But the times, they are a-changing. Those three little ones are now all in school and a role shift is about to take place again. I don’t know exactly what it will look like, but I know myself and my limitations better, and I know now that it’s not the role that matters. It’s not even the task at hand. It’s the One who longs for me to sit as His feet and listen.

Martha, Martha, you are worried and bothered about so many things; but only one thing is necessary,” Jesus says.

He will show me what is better. And I can’t wait.

How is it going for you in balancing and fulfilling your roles?  


Are you struggling to find the time to do the one thing that is necessary?  To sit at His feet and listen?  Can we offer you a warm invitation to slip away for half day to do just that?  Velvet Ashes has crafted an online retreat just for you, right where you are.  And guess what!  Registration opens later today!  Check back for a special 2nd post today! 


  1. Elizabeth March 18, 2015

    Oh Karen, this is my story too, right on down to the crisis of the 3rd child! The only difference is, it happened in my home country. We’d been in ministry since we were married (very young!!) and I’d always been equally involved, even after the first two babies, because my mom was in the same town and able to watch my babies for youth trips. I LOVE youth ministry. (Still do.)

    Then I got pregnant with the 3rd baby — I’d been praying and longing for that for many months — and at the same time my oldest was home-school-age. I suddenly found I had to drop out of a lot of ministry. We had to shift a lot of things, even though I’d always been very happy to stay at home with my kids and had even had my own crisis moment in that a few years earlier, which is another story entirely. (Note: A few people weren’t very happy with the change due to the 3rd child.)

    Aside from the personal experiences you share here, I think you’ve touched on a lot of conundrums for couples in ministry. That whole church/org mindset of “we pay you for one but expect the work of two,” for starters. That itself could lead to a huge tangent but I’ll leave it be for now 😉 And “cross cultural wife and mother by itself is already pretty darned hard” for another. Whew! I find I’m so worn out here. Sometimes I look at my life and think, “how weak am I that I can accomplish so few things??”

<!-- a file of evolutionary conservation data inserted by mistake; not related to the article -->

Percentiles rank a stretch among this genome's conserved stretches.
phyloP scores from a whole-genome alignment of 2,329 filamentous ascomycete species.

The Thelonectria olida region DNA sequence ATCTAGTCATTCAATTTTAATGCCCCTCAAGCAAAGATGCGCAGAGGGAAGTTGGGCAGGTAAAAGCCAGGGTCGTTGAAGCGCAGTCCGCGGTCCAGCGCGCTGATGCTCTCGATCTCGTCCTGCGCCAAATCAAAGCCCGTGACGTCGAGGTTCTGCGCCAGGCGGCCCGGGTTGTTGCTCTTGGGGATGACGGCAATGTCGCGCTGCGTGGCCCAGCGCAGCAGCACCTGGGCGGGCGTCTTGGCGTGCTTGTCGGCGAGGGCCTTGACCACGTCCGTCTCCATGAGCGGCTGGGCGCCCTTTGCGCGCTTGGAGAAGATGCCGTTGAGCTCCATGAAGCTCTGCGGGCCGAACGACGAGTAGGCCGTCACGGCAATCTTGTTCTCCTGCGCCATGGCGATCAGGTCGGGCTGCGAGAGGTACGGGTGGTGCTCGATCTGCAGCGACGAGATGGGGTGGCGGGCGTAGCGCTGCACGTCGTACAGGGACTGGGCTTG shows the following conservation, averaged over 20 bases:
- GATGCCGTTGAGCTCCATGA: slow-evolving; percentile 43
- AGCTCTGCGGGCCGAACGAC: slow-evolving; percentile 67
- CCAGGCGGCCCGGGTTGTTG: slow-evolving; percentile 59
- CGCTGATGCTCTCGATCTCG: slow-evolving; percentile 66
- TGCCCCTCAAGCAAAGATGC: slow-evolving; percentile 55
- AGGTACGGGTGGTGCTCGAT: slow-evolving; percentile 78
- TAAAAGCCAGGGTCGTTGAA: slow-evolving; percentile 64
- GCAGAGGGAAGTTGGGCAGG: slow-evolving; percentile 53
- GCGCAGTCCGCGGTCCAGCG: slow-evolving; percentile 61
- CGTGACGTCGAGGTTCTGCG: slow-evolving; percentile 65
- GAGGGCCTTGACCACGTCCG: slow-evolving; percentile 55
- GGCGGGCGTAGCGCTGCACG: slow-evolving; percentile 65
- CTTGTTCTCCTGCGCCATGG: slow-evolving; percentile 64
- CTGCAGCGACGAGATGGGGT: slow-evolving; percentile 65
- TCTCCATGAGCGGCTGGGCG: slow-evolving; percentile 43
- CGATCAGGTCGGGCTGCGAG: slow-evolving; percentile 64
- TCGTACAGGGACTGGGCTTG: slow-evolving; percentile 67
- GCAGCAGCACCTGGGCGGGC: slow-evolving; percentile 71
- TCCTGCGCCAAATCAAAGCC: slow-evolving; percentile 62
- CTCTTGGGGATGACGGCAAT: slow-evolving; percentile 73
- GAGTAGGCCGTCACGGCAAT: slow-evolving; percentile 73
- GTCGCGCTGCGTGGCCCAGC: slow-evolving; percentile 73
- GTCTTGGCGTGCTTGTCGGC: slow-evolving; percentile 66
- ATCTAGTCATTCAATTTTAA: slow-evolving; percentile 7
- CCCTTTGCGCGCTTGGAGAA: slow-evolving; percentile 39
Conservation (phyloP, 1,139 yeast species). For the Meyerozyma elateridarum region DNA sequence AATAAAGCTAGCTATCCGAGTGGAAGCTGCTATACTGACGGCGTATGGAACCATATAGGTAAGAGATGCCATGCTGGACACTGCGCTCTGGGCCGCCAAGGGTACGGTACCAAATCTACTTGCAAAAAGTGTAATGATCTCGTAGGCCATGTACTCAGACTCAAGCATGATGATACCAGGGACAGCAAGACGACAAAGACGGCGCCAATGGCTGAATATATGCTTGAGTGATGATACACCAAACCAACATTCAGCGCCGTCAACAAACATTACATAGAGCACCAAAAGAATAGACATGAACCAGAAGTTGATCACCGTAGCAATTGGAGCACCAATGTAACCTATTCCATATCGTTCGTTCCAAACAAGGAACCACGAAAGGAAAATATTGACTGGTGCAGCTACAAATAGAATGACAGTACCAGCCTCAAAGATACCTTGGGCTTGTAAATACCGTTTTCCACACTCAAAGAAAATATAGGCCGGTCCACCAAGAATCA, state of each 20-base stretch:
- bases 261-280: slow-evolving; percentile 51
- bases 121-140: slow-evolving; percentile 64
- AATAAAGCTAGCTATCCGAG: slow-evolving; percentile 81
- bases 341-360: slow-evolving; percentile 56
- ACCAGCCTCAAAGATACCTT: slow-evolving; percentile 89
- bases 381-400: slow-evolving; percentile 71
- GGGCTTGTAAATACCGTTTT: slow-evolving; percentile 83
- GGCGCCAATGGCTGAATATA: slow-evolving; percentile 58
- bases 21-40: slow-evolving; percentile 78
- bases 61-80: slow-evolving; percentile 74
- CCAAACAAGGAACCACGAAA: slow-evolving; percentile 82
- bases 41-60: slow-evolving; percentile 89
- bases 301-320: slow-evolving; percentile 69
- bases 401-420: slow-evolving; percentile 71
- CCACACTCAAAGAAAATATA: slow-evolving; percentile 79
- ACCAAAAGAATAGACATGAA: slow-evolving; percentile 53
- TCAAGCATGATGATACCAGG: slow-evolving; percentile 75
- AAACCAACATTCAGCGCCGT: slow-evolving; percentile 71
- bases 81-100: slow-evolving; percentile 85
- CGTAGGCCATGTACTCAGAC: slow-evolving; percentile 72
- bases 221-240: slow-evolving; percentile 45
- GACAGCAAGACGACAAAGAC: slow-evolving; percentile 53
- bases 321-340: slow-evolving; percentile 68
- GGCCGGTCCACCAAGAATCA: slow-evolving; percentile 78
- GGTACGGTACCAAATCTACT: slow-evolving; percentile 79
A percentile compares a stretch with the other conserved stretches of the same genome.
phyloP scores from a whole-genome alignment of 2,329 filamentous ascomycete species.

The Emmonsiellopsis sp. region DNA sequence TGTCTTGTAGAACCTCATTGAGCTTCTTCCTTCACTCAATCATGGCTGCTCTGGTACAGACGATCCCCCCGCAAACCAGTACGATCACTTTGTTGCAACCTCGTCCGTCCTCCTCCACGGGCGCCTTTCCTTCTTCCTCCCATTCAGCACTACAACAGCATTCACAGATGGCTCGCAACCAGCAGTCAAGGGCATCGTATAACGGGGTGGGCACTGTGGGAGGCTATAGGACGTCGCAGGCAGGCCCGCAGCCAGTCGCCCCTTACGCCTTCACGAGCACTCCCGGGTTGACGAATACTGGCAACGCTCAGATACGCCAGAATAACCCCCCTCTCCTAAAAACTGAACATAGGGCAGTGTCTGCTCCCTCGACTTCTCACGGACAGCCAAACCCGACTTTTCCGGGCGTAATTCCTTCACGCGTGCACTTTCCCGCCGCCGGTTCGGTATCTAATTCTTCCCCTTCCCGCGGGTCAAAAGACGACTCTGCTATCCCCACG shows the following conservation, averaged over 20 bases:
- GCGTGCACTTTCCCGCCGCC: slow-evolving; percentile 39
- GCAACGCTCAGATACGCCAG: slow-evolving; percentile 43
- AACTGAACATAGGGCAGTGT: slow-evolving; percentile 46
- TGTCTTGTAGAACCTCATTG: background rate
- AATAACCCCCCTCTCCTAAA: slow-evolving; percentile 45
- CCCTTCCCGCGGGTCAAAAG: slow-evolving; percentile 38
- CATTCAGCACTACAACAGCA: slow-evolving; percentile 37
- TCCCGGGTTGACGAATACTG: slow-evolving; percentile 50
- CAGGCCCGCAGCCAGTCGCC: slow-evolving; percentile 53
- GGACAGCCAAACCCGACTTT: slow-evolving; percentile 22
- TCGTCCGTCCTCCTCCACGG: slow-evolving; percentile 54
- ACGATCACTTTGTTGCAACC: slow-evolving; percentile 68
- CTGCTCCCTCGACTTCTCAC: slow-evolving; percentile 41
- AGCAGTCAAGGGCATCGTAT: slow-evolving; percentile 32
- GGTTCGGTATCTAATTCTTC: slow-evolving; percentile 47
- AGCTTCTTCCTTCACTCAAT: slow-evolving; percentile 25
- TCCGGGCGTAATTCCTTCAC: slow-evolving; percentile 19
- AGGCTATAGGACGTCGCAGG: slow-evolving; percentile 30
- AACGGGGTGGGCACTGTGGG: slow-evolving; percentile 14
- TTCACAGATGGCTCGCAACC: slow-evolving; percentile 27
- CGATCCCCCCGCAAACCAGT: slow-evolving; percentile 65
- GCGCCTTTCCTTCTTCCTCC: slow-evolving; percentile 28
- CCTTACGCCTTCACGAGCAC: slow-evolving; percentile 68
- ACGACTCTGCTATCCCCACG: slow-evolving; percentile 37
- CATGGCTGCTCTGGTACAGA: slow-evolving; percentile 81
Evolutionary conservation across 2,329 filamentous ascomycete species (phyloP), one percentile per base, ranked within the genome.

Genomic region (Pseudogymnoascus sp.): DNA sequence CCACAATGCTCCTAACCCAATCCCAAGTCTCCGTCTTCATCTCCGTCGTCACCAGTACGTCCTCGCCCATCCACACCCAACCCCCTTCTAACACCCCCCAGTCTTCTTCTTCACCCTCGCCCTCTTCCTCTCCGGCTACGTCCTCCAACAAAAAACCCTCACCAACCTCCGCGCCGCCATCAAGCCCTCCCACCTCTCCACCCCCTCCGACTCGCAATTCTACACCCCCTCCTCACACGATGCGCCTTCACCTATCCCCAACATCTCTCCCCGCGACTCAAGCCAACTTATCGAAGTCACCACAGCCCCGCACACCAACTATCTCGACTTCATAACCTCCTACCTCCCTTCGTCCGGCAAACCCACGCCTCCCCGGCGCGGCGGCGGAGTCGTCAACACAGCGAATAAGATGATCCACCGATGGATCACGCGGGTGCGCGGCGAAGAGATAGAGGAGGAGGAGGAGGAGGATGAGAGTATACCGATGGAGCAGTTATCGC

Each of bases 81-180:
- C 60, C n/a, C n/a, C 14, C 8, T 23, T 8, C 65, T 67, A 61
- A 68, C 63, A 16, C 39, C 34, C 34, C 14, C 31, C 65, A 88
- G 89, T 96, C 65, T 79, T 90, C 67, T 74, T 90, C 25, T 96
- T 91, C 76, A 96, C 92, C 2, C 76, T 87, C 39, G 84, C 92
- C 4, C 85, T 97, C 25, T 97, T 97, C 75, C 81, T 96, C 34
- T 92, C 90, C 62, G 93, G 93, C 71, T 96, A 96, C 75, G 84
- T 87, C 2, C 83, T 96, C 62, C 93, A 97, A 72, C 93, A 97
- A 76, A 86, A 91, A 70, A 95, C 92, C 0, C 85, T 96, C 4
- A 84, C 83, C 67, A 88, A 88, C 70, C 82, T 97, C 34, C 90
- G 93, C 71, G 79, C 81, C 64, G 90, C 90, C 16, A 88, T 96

I think it’s hilarious that you actually signed on the dotted line. 🙂 “But the times, they are a-changing.” I really relate to that. I’m still homeschooling, but my kids are older now. They still require LOTS of hands-on teaching during the week, but to bring life full circle here, I’ve been able to ease back into youth ministry on weekends for the last year or so. I am LOVING it. Rejoicing with you in all seasons of the motherhood/ministry balance.

    Hugs to you.

    1. Karen Huber March 19, 2015

      Hi Elizabeth! Thanks so much for your comment. Yes, the whole two-for-one thing is something I’ve struggled with. And I have to admit struggling with my worth big time when I think about (ahem, dwell on) the fact that only one of us gets a paycheck. But yes, a whole other tangent! Thankfully, God is (Matt, too!) patient with me! Praising Him, too, that you’re able to ease your way back in, and thriving. 🙂

  2. Anndee March 19, 2015

    Thank you for sharing this!  I’m a mom of two on the field, wondering how to “do it all” and really needing to take time to discern my ministry role outside my home and to move toward God’s best for my family.

    1. Karen Huber March 19, 2015

      Hi Anndee! Thanks for commenting. I wonder that, too, sometimes. And it’s always evolving… what has been best for us before is not always the case later. And as someone who’s always itching to do “something else” besides being “just a mom,” it was a true time of stretching when God told me that was enough. Praying you find some rest and encouragement as you discern your role!

  3. MaDonna March 19, 2015

    So glad you are sharing this. I see too many young moms fighting that same battle – I know this will be an encouragement to them. Today I got to meet with three young moms and shared with them basically what you shared here, but will be emailing them this because I think it will encourage them even more than my few words did today. 😉